Those of us who have the capacity and the opportunity must tell our stories because the more we write the better the future generation will be educated about what we went through as a people and nation.

The Liberian war can be explained and understood from different perspectives, all depending on where each one of us were. Indeed, the author explains that "Harrowing December" was written in "this honest spirit. It is my candid attempt at contributing to the recording of, for posterity's sake, the disturbing circumstances that caused our nation pain, tears, untold suffering, and ultimately the life of many fellow citizens."

He recounts atrocities that were being committed in Monrovia, the capital, by the government soldiers. Who can forget the pictures and stories of beheaded civilians suspected of being rebel sympathizers? Those people were mostly Nimbaians of the Mano and Gio ethnicity.

While the atrocities committed by the government soldiers were well documented in the newspapers, reports of the rebels' "destructive exploits" in the interior were scanty or at best ignored by many until they entered Monrovia.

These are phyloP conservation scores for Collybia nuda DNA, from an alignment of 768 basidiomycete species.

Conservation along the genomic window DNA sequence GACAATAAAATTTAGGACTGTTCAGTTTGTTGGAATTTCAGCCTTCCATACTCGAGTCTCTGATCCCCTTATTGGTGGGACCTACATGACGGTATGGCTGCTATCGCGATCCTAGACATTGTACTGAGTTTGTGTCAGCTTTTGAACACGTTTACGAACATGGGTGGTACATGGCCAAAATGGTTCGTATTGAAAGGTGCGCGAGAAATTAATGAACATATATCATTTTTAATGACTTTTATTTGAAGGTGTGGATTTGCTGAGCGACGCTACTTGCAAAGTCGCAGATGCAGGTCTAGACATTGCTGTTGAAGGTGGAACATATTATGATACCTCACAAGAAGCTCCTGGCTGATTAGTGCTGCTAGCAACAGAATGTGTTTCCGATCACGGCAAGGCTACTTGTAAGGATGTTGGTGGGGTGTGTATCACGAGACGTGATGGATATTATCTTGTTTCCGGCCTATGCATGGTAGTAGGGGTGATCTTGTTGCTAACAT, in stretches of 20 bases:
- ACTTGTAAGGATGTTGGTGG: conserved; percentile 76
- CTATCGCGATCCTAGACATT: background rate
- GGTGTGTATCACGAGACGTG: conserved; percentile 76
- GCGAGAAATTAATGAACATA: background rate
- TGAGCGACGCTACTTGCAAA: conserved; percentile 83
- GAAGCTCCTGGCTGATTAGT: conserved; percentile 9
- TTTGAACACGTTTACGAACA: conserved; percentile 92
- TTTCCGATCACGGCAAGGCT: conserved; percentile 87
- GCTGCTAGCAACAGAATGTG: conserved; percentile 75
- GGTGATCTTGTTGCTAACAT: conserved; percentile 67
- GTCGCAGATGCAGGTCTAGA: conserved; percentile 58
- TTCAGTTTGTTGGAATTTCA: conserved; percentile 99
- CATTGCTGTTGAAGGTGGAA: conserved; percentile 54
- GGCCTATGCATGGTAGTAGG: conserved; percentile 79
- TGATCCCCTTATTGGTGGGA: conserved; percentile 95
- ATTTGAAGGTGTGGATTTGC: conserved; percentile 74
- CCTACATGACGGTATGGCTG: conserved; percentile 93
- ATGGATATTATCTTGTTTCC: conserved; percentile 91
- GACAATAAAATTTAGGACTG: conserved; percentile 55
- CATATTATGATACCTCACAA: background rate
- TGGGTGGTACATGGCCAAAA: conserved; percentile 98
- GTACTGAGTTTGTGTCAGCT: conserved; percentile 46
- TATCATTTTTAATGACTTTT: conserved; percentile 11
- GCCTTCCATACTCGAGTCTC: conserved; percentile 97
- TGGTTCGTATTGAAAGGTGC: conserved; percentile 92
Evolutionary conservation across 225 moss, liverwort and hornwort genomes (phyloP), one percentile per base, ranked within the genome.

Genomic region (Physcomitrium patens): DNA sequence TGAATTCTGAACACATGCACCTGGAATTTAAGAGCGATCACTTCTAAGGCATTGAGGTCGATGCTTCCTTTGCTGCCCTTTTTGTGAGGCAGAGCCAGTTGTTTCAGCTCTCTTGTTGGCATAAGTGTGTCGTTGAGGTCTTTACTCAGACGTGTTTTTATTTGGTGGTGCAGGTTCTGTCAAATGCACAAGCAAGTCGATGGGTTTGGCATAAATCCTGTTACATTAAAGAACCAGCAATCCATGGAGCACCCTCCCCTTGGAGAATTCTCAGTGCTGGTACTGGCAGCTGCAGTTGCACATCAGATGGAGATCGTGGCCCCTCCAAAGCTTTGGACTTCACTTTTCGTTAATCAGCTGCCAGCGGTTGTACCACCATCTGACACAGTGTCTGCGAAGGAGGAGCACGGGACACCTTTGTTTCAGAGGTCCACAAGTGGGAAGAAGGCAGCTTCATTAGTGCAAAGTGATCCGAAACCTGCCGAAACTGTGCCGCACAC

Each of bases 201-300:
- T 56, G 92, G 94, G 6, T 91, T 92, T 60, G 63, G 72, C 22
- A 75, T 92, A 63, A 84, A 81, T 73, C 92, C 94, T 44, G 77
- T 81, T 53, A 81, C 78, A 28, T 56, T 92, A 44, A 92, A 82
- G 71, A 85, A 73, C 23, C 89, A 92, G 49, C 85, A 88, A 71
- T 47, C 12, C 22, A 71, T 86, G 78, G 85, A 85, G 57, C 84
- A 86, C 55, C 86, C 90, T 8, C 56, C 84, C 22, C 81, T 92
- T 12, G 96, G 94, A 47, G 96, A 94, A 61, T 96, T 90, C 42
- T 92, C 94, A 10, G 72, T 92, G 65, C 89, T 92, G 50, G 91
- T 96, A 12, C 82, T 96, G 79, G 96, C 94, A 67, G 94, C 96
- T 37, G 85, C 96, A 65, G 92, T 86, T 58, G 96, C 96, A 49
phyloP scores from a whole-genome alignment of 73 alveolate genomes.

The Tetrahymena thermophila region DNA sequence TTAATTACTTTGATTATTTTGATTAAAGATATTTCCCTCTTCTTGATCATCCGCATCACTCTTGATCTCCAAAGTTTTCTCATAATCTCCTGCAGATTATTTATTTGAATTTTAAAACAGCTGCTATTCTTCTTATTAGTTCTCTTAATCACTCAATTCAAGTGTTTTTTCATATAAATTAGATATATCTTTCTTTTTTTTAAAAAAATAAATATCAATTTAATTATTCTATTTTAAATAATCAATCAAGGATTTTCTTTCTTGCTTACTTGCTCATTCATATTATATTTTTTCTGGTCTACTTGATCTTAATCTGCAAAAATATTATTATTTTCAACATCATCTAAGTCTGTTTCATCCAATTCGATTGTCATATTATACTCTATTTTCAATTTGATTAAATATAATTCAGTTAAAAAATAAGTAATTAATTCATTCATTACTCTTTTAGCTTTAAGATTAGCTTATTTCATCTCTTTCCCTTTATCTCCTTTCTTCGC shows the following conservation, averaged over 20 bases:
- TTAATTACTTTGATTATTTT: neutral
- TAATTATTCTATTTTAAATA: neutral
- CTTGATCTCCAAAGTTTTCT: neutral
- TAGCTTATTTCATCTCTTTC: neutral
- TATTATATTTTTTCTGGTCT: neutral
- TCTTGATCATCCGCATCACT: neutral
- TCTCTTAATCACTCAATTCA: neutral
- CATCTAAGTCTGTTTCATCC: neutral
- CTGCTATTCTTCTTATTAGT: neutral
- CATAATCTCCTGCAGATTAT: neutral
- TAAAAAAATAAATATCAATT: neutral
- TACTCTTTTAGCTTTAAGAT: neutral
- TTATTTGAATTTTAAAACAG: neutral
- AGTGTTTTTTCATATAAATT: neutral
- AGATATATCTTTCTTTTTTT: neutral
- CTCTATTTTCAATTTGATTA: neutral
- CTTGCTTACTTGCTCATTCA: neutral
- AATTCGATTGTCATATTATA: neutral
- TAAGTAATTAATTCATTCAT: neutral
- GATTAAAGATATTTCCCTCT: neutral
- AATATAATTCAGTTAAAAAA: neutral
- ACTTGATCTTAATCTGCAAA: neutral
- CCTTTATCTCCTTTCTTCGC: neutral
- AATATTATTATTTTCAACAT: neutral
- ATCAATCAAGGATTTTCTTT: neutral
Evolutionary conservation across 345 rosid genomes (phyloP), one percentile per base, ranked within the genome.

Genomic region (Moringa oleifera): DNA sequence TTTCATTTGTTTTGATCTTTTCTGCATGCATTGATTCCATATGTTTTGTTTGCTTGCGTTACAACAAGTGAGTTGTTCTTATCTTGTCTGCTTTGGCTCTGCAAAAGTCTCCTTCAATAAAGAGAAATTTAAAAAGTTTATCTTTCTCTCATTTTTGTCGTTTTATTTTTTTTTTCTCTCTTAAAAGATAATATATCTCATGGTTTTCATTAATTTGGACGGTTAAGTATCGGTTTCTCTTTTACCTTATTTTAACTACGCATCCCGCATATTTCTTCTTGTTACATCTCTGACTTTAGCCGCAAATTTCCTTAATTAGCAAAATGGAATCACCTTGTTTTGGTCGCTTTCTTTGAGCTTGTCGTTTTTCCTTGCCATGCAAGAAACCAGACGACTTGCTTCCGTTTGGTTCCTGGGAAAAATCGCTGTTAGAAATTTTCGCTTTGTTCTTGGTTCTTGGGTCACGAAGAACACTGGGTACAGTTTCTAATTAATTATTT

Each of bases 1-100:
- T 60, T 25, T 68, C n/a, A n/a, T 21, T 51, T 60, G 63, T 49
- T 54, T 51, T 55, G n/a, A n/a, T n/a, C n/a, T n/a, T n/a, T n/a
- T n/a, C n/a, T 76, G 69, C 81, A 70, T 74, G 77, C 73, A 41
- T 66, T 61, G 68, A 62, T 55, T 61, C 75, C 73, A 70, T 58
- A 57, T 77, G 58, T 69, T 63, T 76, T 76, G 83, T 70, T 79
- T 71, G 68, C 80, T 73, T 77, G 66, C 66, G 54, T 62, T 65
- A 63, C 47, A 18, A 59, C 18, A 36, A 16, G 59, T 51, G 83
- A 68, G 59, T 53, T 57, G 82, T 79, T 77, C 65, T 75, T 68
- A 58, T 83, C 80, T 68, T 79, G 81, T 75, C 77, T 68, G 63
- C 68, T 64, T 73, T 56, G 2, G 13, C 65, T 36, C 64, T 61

The ethnic factor of the war may be kind of complex for many people. It was largely a power struggle between the Krahn ethnic group which was in power and the Gio and the Mano dominated rebel NPFL.

The Krahn-dominated government army would kill because they wanted to maintain power and the Gio and Mano dominated rebels killed because they wanted to wrestle control from their rivals.

Most Liberians don't want to talk about the Mandingo/Muslim factor in the conflict. From the outset Mandingoes were killed everywhere. Even a mentally deranged Mandingo person would not be spared. The first Mandingo casualty of the war in Hambeh Clan were four persons trying to escape the war to Sierra Leone. They were arrested by the rebels and slaughtered like cows.

Around the same time period, Moivabah Bawoh, known as the town's "crazy man", who did not bother anyone or comprehend the conflict transpiring around him, was killed. 

For all those who want to further enrich their understanding of the brutal Liberian civil war,  this book is highly recommended.

 

About the Reviewer: Nvasekie Konneh is a Liberian writer and cultural activist. He's the author of the book, "The Land of My Father's Birth," memoir of the Liberian civil war and a collection of poems, "Going to War for America." He's a nine year veteran of the US Navy.

He's currently working on a documentary ethnic and cultural diversity in Liberia. He can be reached at 267-206-8909 or Konnlove@aol.com or knvasekie@yahoo.com.